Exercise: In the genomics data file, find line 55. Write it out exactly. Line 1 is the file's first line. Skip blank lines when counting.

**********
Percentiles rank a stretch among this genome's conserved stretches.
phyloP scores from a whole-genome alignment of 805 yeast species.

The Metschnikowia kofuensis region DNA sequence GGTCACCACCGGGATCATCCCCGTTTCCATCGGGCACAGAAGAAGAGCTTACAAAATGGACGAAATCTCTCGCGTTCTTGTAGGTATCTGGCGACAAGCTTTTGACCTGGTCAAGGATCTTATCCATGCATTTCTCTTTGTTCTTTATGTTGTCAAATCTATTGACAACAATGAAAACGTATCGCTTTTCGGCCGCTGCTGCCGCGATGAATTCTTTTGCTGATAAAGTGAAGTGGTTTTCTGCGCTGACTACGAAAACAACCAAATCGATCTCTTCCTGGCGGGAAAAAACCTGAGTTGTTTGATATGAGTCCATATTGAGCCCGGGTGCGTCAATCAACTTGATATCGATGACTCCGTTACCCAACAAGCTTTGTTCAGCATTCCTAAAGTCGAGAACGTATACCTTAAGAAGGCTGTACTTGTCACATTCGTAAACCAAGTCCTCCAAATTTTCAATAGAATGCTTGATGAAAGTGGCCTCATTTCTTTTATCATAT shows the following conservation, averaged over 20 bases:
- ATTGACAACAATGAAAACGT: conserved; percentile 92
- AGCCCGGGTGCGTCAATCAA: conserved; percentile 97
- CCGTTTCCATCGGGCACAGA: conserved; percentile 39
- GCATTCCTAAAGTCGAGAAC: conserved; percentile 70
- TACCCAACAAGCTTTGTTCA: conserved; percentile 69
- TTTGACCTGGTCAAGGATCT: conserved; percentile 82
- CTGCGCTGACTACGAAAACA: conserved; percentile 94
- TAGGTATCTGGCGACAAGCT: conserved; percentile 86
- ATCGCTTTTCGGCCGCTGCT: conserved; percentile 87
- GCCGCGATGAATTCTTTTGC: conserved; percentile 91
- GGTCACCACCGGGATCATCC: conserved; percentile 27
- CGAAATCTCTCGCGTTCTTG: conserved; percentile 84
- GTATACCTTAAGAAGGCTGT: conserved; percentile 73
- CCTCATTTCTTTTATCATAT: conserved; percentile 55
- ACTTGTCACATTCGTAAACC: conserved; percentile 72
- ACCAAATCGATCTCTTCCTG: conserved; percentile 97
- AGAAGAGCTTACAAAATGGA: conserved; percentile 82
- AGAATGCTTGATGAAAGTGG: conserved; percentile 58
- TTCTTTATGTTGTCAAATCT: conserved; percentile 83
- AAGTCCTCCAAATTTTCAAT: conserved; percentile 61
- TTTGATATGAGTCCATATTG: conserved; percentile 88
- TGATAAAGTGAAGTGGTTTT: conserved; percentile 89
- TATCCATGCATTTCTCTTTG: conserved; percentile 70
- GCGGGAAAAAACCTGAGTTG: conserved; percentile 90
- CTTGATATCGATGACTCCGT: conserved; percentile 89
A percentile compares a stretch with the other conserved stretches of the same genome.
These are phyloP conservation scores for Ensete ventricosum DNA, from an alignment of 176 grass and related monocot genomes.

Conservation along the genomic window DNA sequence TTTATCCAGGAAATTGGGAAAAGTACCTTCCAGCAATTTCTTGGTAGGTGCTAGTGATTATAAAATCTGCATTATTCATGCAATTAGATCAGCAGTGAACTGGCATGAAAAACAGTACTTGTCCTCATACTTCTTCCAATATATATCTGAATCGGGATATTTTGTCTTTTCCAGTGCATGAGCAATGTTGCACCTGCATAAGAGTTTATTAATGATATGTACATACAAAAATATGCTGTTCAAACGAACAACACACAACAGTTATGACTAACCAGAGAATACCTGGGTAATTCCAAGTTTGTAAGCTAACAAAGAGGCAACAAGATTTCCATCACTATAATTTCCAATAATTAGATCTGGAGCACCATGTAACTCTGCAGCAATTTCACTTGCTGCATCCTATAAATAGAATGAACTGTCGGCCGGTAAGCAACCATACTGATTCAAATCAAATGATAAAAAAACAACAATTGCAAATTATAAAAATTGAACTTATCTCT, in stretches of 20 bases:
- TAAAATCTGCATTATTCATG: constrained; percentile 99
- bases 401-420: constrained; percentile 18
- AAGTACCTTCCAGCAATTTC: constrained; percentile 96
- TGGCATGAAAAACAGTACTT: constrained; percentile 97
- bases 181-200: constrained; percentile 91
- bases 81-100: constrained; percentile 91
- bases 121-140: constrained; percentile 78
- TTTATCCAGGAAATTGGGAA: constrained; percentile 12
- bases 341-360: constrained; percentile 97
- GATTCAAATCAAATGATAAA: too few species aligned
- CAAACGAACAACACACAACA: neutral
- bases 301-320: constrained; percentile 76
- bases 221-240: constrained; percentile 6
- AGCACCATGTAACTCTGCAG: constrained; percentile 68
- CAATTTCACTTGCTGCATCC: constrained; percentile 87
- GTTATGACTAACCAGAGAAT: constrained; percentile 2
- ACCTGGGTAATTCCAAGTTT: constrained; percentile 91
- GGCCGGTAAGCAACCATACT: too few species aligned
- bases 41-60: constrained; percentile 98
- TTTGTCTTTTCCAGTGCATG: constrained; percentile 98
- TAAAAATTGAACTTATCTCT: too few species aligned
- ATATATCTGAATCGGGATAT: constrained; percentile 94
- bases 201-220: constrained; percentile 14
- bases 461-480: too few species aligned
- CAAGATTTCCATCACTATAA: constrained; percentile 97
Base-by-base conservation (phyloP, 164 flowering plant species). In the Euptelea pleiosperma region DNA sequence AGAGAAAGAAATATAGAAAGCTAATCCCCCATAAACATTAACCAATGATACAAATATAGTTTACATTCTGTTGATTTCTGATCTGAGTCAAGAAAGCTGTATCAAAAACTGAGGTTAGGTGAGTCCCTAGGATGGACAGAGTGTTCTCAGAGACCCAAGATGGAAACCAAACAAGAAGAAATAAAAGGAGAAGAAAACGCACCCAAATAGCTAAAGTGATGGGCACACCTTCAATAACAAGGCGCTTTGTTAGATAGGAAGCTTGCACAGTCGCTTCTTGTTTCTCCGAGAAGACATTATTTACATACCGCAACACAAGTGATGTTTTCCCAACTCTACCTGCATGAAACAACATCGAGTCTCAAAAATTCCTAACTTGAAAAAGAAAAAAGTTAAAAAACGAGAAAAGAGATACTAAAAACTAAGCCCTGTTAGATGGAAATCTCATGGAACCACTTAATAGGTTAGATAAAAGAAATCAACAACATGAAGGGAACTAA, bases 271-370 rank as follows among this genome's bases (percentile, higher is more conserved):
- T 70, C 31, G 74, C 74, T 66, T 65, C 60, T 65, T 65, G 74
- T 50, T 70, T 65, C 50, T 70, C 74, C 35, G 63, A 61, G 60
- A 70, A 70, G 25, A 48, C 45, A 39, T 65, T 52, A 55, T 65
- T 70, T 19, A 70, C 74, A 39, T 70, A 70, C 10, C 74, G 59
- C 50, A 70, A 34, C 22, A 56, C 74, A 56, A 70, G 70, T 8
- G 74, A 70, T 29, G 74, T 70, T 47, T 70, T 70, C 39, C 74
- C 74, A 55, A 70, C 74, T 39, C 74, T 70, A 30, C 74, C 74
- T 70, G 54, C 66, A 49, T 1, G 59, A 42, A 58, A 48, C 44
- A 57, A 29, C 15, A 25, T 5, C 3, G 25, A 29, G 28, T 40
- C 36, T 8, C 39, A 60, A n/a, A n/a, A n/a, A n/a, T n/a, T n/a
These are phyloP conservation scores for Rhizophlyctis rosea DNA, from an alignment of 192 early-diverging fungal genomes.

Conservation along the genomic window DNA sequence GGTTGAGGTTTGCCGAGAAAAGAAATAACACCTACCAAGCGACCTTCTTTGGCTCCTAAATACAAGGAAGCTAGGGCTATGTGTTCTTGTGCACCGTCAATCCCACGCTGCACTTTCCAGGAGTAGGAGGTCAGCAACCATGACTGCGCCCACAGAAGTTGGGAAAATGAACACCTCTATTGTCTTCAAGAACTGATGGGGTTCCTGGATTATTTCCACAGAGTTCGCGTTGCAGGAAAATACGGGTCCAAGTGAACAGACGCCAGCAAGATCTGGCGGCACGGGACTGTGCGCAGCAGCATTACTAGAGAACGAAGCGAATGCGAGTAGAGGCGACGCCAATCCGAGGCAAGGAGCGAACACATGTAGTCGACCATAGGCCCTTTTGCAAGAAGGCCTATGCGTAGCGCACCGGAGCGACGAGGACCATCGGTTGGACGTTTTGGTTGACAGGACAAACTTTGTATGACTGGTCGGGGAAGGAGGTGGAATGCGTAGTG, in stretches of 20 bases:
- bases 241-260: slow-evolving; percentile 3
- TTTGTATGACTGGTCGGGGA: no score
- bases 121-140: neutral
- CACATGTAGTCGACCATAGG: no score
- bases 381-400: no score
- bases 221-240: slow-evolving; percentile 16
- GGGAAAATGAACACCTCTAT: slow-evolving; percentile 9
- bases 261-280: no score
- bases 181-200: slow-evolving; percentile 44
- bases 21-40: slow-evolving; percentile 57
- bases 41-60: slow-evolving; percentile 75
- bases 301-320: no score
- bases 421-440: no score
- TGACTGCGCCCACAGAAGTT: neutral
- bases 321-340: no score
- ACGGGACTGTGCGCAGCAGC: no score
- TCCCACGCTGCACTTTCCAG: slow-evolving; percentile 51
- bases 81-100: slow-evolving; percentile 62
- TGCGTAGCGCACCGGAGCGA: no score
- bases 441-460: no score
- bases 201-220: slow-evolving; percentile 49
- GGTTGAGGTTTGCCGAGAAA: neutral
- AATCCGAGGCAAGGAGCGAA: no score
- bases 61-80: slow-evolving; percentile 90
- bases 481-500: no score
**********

- bases 461-480: too few species aligned